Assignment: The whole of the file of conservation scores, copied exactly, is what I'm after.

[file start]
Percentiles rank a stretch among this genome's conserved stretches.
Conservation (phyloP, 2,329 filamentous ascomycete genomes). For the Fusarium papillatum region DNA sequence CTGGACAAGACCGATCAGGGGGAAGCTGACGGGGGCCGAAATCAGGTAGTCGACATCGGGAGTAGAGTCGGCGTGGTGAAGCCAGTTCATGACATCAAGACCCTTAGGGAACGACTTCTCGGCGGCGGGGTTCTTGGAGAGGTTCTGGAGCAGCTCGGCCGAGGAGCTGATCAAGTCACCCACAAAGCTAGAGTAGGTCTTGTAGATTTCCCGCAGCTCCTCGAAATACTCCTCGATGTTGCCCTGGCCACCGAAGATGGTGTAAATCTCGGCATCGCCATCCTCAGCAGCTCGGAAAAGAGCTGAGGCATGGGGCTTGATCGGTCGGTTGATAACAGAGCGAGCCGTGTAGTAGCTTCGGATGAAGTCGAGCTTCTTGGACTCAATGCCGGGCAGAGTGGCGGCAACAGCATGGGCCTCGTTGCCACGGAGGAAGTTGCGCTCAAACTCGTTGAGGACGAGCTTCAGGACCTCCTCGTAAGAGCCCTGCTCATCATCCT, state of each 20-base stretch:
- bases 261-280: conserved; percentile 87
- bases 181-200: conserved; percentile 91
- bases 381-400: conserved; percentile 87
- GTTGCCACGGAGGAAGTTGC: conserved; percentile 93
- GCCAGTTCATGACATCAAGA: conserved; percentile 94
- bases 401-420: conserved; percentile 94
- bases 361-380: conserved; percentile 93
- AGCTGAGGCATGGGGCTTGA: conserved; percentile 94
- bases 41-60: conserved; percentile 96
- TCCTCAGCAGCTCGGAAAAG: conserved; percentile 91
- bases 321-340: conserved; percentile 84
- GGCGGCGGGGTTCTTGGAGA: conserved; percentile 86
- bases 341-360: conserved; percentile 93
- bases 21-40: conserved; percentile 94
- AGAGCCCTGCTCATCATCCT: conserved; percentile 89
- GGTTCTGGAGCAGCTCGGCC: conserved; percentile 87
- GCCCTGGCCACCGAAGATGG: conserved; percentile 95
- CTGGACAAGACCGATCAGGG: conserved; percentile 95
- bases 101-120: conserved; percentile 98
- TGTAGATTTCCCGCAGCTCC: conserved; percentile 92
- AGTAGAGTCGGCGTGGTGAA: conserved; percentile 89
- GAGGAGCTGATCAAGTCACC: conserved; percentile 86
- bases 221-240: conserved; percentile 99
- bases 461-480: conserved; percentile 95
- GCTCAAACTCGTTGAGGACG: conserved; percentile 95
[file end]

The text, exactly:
Percentiles rank a stretch among this genome's conserved stretches.
Conservation (phyloP, 2,329 filamentous ascomycete genomes). For the Fusarium papillatum region DNA sequence CTGGACAAGACCGATCAGGGGGAAGCTGACGGGGGCCGAAATCAGGTAGTCGACATCGGGAGTAGAGTCGGCGTGGTGAAGCCAGTTCATGACATCAAGACCCTTAGGGAACGACTTCTCGGCGGCGGGGTTCTTGGAGAGGTTCTGGAGCAGCTCGGCCGAGGAGCTGATCAAGTCACCCACAAAGCTAGAGTAGGTCTTGTAGATTTCCCGCAGCTCCTCGAAATACTCCTCGATGTTGCCCTGGCCACCGAAGATGGTGTAAATCTCGGCATCGCCATCCTCAGCAGCTCGGAAAAGAGCTGAGGCATGGGGCTTGATCGGTCGGTTGATAACAGAGCGAGCCGTGTAGTAGCTTCGGATGAAGTCGAGCTTCTTGGACTCAATGCCGGGCAGAGTGGCGGCAACAGCATGGGCCTCGTTGCCACGGAGGAAGTTGCGCTCAAACTCGTTGAGGACGAGCTTCAGGACCTCCTCGTAAGAGCCCTGCTCATCATCCT, state of each 20-base stretch:
- bases 261-280: conserved; percentile 87
- bases 181-200: conserved; percentile 91
- bases 381-400: conserved; percentile 87
- GTTGCCACGGAGGAAGTTGC: conserved; percentile 93
- GCCAGTTCATGACATCAAGA: conserved; percentile 94
- bases 401-420: conserved; percentile 94
- bases 361-380: conserved; percentile 93
- AGCTGAGGCATGGGGCTTGA: conserved; percentile 94
- bases 41-60: conserved; percentile 96
- TCCTCAGCAGCTCGGAAAAG: conserved; percentile 91
- bases 321-340: conserved; percentile 84
- GGCGGCGGGGTTCTTGGAGA: conserved; percentile 86
- bases 341-360: conserved; percentile 93
- bases 21-40: conserved; percentile 94
- AGAGCCCTGCTCATCATCCT: conserved; percentile 89
- GGTTCTGGAGCAGCTCGGCC: conserved; percentile 87
- GCCCTGGCCACCGAAGATGG: conserved; percentile 95
- CTGGACAAGACCGATCAGGG: conserved; percentile 95
- bases 101-120: conserved; percentile 98
- TGTAGATTTCCCGCAGCTCC: conserved; percentile 92
- AGTAGAGTCGGCGTGGTGAA: conserved; percentile 89
- GAGGAGCTGATCAAGTCACC: conserved; percentile 86
- bases 221-240: conserved; percentile 99
- bases 461-480: conserved; percentile 95
- GCTCAAACTCGTTGAGGACG: conserved; percentile 95